By increasing the number of mitochondria in the neurons, the ability for nerons to form and maintain the connections between each other also increases, thereby improving learning and memory ability.

“Intermittent fasting enhances the ability of nerve cells to repair DNA.” 

He also goes into the evolutionary aspect of this theory, explaining how our ancestors adapted and were built for going long periods of time without food.

Fasting & Cancer

A study published in the June 5 issue of Cell Stem Cell by researchers from the University of Southern California showed that cycles of prolonged fasting protect against immune system damage and, moreover, induce immune system regeneration. They concluded that fasting shifts stem cells from a dormant state to a state of self-renewal, triggering stem cell based regeneration of an organ or system (source).

Human clinical trials were conducted using patients who were receiving chemotherapy. For long periods of time, patients did not eat, which significantly lowered their white blood cell counts. In mice, fasting cycles ” ‘flipped a regenerative switch,’ changing the signalling pathways for hematopoietic stem cells, which are responsible for the generation of blood and immune systems.”

This means that fasting kills off old and damaged immune cells, and when the body rebounds, it uses stem cells to create brand new, completely healthy cells.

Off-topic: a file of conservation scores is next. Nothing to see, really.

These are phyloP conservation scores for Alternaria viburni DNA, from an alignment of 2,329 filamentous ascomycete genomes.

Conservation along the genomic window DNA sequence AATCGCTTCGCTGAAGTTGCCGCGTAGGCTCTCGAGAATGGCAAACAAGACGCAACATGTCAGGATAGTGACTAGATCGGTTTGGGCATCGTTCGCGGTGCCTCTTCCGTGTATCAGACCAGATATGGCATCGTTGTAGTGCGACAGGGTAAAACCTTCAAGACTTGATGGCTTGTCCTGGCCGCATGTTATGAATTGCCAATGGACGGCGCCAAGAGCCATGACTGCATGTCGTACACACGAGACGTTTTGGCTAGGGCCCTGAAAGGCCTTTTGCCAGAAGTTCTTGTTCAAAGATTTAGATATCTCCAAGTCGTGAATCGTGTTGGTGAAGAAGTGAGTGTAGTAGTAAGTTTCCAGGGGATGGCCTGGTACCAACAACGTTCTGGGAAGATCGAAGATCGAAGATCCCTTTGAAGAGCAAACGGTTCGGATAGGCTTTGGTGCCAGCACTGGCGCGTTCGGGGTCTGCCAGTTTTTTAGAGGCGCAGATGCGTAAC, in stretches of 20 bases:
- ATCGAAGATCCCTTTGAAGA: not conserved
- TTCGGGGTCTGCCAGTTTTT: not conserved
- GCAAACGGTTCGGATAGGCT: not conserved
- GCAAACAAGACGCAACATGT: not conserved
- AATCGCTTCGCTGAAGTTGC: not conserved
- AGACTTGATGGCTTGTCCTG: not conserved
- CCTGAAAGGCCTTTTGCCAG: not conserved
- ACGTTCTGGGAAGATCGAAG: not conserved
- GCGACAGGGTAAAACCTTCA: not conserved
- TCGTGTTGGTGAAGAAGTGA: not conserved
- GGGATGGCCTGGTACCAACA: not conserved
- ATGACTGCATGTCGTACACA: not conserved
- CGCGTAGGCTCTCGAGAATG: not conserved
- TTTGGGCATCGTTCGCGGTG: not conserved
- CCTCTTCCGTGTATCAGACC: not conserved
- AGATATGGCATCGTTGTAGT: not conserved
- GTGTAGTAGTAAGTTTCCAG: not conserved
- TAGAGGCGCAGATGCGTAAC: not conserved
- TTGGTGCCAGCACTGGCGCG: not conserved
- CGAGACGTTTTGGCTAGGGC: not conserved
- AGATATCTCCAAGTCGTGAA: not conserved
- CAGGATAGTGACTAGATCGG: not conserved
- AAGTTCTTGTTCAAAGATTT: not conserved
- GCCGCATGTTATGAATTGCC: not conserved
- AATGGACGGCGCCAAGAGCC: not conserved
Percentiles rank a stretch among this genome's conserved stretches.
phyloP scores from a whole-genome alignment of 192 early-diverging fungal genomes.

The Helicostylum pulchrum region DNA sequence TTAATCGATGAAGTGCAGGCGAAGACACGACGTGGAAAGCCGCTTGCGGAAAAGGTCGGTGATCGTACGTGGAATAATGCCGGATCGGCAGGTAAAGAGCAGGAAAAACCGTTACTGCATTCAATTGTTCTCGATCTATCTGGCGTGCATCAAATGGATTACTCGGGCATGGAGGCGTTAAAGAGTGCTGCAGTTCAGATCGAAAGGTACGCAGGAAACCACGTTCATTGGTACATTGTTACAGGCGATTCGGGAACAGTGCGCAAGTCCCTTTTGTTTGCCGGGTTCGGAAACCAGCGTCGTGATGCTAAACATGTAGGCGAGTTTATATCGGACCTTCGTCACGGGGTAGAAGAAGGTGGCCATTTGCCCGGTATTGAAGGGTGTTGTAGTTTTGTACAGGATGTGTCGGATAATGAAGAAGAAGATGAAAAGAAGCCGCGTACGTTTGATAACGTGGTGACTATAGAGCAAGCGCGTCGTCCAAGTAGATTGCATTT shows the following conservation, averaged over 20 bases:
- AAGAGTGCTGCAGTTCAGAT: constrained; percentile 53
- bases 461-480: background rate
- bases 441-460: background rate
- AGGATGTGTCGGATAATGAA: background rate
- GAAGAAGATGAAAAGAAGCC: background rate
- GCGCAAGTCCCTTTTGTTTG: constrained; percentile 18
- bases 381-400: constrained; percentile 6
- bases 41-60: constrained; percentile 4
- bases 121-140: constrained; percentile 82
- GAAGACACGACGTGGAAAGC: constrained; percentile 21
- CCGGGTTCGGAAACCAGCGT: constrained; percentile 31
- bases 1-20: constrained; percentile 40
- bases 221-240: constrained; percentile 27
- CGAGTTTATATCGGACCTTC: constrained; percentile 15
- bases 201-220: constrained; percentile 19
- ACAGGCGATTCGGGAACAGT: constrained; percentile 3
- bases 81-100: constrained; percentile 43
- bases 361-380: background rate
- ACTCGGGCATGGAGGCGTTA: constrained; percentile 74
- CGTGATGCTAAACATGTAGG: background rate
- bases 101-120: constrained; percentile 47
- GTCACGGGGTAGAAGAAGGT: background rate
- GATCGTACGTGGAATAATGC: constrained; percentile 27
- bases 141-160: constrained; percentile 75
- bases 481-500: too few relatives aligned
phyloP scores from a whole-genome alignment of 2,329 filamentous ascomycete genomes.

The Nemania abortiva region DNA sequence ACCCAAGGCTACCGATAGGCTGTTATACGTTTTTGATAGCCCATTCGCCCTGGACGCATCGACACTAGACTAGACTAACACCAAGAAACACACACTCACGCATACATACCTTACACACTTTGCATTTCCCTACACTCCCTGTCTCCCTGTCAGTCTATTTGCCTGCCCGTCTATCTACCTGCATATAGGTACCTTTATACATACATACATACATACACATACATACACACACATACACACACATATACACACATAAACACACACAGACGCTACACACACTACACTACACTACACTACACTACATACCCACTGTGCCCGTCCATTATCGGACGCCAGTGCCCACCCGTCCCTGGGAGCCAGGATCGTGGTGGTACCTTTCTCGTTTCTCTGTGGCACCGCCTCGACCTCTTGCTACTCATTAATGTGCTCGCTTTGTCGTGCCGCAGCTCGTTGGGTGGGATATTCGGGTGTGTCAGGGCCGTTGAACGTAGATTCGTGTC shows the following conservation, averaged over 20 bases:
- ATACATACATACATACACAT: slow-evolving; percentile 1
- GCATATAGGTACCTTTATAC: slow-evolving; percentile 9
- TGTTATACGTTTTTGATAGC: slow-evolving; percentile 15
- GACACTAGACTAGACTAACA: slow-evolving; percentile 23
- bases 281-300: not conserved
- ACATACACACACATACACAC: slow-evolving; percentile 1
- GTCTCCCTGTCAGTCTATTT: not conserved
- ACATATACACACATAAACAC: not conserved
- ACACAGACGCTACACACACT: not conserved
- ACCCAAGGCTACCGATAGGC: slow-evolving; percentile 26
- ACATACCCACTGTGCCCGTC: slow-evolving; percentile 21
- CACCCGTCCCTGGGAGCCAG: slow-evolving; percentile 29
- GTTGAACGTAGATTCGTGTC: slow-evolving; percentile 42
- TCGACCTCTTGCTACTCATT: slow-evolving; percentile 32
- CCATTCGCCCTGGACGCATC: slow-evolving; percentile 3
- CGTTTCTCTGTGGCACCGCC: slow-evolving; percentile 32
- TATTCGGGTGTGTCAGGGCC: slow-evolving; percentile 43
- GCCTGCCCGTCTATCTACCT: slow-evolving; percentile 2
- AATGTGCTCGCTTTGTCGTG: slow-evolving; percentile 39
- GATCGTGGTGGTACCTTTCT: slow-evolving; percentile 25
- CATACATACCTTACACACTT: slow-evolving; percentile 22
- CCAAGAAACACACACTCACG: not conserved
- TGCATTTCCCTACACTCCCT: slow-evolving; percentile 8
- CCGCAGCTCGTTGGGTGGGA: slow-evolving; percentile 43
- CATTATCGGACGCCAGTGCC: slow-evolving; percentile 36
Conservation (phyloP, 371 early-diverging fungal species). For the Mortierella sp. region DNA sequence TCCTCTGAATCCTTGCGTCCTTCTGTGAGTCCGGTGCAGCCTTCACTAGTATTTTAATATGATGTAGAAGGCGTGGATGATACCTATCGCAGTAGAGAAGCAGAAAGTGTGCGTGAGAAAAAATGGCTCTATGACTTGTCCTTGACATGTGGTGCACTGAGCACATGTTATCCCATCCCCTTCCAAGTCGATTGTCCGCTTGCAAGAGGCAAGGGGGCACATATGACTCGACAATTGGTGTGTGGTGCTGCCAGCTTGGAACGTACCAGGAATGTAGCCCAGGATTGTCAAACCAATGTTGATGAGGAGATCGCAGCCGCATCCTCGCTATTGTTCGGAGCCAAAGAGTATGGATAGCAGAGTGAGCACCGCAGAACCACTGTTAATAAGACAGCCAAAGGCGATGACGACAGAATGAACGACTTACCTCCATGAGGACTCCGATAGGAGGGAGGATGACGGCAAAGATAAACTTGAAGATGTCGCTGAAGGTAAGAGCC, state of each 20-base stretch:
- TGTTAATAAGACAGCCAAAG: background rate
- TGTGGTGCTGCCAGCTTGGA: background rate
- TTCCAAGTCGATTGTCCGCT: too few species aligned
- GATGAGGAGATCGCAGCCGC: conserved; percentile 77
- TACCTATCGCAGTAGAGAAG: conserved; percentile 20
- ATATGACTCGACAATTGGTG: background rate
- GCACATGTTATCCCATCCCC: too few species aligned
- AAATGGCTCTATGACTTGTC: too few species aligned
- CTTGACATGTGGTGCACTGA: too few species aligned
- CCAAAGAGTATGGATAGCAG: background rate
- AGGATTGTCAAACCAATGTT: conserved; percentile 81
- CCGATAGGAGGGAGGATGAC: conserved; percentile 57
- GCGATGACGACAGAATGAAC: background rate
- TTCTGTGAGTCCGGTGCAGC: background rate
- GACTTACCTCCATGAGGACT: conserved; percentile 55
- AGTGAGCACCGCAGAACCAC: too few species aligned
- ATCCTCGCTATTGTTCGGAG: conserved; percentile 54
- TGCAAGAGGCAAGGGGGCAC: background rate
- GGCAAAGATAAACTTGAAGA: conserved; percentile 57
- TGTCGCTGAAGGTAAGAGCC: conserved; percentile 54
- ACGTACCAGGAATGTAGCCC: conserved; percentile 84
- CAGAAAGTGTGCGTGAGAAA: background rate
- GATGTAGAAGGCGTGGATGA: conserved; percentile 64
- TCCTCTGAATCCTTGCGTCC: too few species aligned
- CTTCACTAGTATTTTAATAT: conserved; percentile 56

“We could not predict that prolonged fasting would have such a remarkable effect in promoting stem cell-based regeneration of the heatopoietic system. . . . When you starve, the system tries to save energy, and one of the things it can do to save energy is to recycle a lot of the immune cells that are not needed, especially those that may be damaged.  What we started noticing in both our human work and animal work is that the white blood cell count goes down with prolonged fasting. Then when you re-feed, the blood cells come back. ”

– Valter Longo, corresponding author (source)

A scientific review of multiple scientific studies regarding fasting was published in The American Journal of Clinical Nutrition in 2007. It examined a multitude of both human and animal studies and determined that fasting is an effective way to reduce the risk of cardiovascular disease and cancer. It also showed significant potential in treating diabetes. (source)

Before You Fast

Before you fast, make sure you do your research. Personally, I’ve been fasting for years, so it is something that comes easy for me.

One recommended way of doing it, which was tested by the BBC’s Michael Mosley in order to reverse his diabetes, high cholesterol, and other problems associated with his obesity, is what is known as the “5:2 Diet.” On the 5:2 plan, you cut your food down to one-fourth of your normal daily calories on fasting days (about 600 calories for men and about 500 for women), while consuming plenty of water and tea. On the other five days of the week, you can eat normally.

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Another way to do it, as mentioned above, is to restrict your food intake between the hours of 11am and 7pm daily, while not eating during the hours outside of that time.

Ultimately, a proper diet remains critical to good health, and how you think about what you are putting in your body is an important piece of that puzzle, which I believe will eventually be established in the unbiased and uninfluenced medical literature of the future.

Below is a video of Dr. Joseph Mercola explaining the benefits of intermittent fasting, and here is a great article by him that explains how he believes intermittent fasting can help you live a healthier life.